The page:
I’ve found over the last 6-7 years that the best way of keeping going is to stay up to date with what’s happening but also speaking at conferences.
Because of this I started a podcast a year ago and this has quickly become my strongest form of online lead generation. Although I don’t get bazillions of listeners, I get the one’s that are interested in what I do and make a closer connection to me. That seems to generate leads.

Thank you so much for sharing!

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Lisa Petrilli November 1, 2011 at 7:30 am

Jon,

That is such a brilliant point that so many miss… You don’t need “bazillions” of listeners – or even followers. You just need to get yourself in front of the ones that you most want to work with (your dream customers) and for whom your services resonate the most! A year and a half into blogging I’m still trying to figure out how best to do that. Kudos to you for finding what works well for you!

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Mack Collier November 1, 2011 at 10:31 am

Jon and Lisa, both excellent points. This also dovetails with Neicole’s comment, because I think a lot of consultants don’t really understand who they are writing for, and who they need to write for to get business. For example, there are many consultants that are constantly blogging what I call the ‘I call bullshit!’ posts. They are calling out someone or something in the social media space. These posts always get a ton of comments and RTs, and a nice traffic spike. Which is why these bloggers keep writing them, but the problem is, few/if any of these comments and RTs are coming from the people that could actually hire them! Which I think goes back to the misconception that simply making ‘a name for yourself’ is enough. Lisa it’s more to your and Jon’s point about making a name for yourself with POTENTIAL CLIENTS.

Great thoughts from you both, thank you!

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Steve Woodruff November 1, 2011 at 8:01 am

Mack – you’re right on. Define your niche, get out there, and be ready to evolve as new opportunities present themselves. Like you, I’m five years into my solo business, and still trying to shape the business model to even out the feast-and-famine cycle. We consultants need to stick together and help each other!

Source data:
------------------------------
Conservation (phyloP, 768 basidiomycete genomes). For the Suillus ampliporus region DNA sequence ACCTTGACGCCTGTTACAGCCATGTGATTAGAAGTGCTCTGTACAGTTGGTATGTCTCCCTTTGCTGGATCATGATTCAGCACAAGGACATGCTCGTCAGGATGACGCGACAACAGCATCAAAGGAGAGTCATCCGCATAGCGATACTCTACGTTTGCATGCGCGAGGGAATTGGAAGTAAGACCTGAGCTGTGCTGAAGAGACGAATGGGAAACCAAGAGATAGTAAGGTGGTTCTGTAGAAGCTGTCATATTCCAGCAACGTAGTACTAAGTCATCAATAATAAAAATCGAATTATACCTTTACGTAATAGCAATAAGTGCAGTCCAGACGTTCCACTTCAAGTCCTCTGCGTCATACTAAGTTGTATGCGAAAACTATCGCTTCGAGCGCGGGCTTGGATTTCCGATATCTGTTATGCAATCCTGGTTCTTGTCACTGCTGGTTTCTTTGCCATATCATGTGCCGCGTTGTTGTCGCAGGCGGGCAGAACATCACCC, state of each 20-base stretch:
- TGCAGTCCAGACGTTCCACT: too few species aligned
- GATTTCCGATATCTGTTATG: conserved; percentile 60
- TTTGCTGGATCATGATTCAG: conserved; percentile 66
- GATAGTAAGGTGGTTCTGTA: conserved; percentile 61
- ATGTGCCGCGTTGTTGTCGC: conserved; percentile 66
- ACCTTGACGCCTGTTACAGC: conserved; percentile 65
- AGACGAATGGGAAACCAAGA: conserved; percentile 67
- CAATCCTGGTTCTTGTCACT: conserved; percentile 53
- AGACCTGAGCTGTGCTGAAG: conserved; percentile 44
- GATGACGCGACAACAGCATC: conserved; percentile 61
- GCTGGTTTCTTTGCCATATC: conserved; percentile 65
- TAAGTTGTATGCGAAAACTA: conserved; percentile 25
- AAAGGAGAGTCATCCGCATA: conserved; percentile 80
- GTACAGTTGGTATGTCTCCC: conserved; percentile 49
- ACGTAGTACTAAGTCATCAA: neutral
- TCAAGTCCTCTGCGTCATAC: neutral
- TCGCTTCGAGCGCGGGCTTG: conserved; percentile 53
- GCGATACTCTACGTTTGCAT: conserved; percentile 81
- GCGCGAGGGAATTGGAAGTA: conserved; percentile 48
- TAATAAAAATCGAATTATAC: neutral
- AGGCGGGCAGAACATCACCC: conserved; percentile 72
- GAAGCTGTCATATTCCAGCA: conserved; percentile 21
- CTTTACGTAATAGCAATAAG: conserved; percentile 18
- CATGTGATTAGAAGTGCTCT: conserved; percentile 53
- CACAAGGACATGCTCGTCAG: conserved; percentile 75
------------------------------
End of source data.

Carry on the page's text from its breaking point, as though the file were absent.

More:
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Mack Collier November 1, 2011 at 10:32 am

Steve it’s funny, even in the last day since writing this post, I’ve had consultants reach out to me and thank me for mentioning the ‘feast or famine’ cycle, and tell me they thought they were the only ones dealing with that! It’s always good to know you’re not alone, especially for us introverts ;)

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Vilma Bonilla November 1, 2011 at 8:37 am

Your insights are spot on. The move to becoming a consultant in general is hard because of all the things you mentioned. Moving from an employee to a business owner mindset is not an easy transition. It starts by working out the dilemma in our heart and then in our head. It is a process.

As many pointed out, you don’t need a million customers. That’s not even feasible. You just need to show prospective clients what you do and explain how your skills may benefit them. Knowing who you are and what you do is the first step. Then targeting potential clients and preferred clients. Getting in front of those clients is where the process becomes creative.

Most business owner are too general when they think about who their clients. You can’t be everything to everyone, but you do need to know who you are and who your clients are. I have been an enterprise consultant since 2007. I am not a social media consultant. I love participating in the social space and have helped out in many projects. My clients are big businesses within specific industries that invest in workplace learning resources. I can only handle one client at a time. This can be done because of the nature of the business arrangement. The nature of the business enables some consultant to only work part of the year. The part of the year we do work, we work non-stop and travel extensively. This is a sacrifice and a choice that not everyone can make. I make the most of it because I have the support of my family and I love what I do. Making those difficult decision is the hardest part of getting started.

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Mack Collier November 1, 2011 at 10:39 am

Vilma the fact is, if you don’t define yourself, others will for you. Several months ago when #Blogchat really started becoming popular, I realized that I was dangerously close to being known as simply ‘that #Blogchat guy’ to a lot of people. It’s no coincidence that around this time I started pushing Think Like a Rockstar, and how companies can cultivate brand advocates and build communities. Because I didn’t want everyone else only knowing me from #Blogchat and thinking that I was the guy to call if they needed help setting up a Blogger blog. I wanted companies to contact me about building brand advocate programs and creating fans of their brand.

Thanks for sharing your story, I think if more of us did this, a lot of these misconceptions will go away.

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Vilma Bonilla November 1, 2011 at 11:40 am